Innovative analytical methodologies to characterize original and weathered materials of extraterrestrial origin and terrestrial analogues to meteorites
Gómez Nubla, Leticia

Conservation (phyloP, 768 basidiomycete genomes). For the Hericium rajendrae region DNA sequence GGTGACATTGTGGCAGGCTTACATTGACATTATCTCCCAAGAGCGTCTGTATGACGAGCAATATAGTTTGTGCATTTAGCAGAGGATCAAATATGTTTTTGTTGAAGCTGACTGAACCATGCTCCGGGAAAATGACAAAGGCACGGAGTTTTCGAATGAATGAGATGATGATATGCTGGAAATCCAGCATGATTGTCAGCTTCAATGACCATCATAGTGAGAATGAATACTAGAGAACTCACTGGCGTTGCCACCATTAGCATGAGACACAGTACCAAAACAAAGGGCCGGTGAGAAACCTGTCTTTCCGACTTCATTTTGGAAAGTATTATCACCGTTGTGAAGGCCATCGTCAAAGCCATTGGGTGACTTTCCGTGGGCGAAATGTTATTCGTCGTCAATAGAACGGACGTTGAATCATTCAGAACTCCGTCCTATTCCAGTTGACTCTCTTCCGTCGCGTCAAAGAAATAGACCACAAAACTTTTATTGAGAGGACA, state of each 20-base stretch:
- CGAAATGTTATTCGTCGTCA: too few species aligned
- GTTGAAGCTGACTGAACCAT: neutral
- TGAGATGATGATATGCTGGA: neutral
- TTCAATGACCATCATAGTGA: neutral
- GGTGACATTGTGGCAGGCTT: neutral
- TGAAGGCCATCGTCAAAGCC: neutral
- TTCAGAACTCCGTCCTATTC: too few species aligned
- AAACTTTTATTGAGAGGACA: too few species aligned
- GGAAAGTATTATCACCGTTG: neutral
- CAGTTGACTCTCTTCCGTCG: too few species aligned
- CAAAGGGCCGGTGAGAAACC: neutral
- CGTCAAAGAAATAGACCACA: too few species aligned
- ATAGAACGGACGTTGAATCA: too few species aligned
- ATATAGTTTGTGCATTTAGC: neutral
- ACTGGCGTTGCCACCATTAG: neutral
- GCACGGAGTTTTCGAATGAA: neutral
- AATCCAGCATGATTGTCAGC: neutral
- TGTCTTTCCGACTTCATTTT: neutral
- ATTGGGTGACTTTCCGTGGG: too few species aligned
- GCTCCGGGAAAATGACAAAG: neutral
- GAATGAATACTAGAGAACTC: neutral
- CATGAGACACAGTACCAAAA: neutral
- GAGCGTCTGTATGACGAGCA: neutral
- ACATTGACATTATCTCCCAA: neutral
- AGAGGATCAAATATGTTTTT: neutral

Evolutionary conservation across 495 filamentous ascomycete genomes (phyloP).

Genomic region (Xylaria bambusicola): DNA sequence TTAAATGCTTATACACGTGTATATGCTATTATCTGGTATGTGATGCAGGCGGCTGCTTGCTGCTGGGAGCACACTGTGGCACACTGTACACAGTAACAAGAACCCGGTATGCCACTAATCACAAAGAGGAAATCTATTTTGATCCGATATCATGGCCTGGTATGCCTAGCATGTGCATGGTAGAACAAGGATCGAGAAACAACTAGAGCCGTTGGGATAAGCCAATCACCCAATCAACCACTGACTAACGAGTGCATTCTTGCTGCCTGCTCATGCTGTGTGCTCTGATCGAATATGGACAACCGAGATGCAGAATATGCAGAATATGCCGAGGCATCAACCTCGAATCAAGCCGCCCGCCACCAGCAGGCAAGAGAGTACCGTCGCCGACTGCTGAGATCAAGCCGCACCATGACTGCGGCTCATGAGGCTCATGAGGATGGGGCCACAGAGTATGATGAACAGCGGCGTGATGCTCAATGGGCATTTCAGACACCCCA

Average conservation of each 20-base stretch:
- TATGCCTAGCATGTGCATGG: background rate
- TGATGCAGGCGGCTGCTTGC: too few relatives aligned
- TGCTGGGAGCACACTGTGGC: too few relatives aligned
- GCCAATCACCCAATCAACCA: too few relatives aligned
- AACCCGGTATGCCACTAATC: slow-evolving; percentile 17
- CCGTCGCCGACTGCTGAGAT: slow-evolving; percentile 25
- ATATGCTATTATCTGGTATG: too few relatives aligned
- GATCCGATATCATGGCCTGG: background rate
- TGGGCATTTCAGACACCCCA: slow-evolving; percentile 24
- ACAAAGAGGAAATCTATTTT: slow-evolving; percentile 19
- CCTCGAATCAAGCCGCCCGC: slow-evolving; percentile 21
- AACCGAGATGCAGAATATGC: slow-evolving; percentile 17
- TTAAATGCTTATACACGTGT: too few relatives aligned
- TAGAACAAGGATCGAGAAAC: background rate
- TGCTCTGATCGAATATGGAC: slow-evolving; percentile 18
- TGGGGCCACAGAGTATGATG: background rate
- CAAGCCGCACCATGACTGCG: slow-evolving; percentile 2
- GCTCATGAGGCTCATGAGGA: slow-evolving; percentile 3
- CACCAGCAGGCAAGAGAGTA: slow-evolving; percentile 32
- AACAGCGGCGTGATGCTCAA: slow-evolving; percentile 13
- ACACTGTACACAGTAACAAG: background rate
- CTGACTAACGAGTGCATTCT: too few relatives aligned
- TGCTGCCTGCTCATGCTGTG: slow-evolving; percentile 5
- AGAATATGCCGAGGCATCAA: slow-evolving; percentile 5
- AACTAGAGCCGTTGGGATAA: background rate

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Innovative analytical methodologies to characterize original and weathered materials of extraterrestrial origin and terrestrial analogues to meteoritesOne of the important parts of the exploration of the Solar Systems is the study of Extraterrestrial Materials as well as of Terrestrial Analogs in a detailed way, being necessary process studies at analog sites, field workshops, instrument and operations tests, and laboratory measurements. Terrestrial analogs are defined as materials of environments on Earth that present one or more geological or environmental conditions similar to those found on an extraterrestrial body (Moon, Mars, etc.), either current or past.This PhD thesis is our first attempt to mainly characterize terrestrial-extraterrestrial materials and terrestrial analogs to meteorites, and to test several analytical techniques (Raman spectroscopy, SEM/EDX, LIBS and GC-MS) over them, which will be used in space explorations. For this purpose, impact glass, that is, material formed by hypervelocity impact of meteorites, comets or asteroids on the Earth surface, has been studied. Concretely, Libyan Desert Glasses (LDG), found in Africa, and Darwin Glasses (DG), discovered in Australia. Also, steel slag (terrestrial analogs to meteorites) collected from factories and from forest tracks (they were used as filler decades ago) were considered.The characterization of major, minor and trace compounds, the assignation to each compound as original or formed after weathering processes as well as the identification of mineral phases of high pressures and temperatures has been an important contribution to the study of these materials. New mineral phases, organic compounds and compounds related to biological activity have been identified, compounds not mentioned so far in samples such as LDG and DG. Moreover, accelerate weathering processes by interaction with water and acids have been tested, firstly with the steel slag materials, and then, the impact glasses were evaluated with the water methodology. On the other hand, it has been performed an elemental quantification through a portable LIBS instrument using a multivariate calibration procedure. All these results have been useful to develop a complete and innovative analytical methodology to characterize extraterrestrial and terrestrial analogue materials.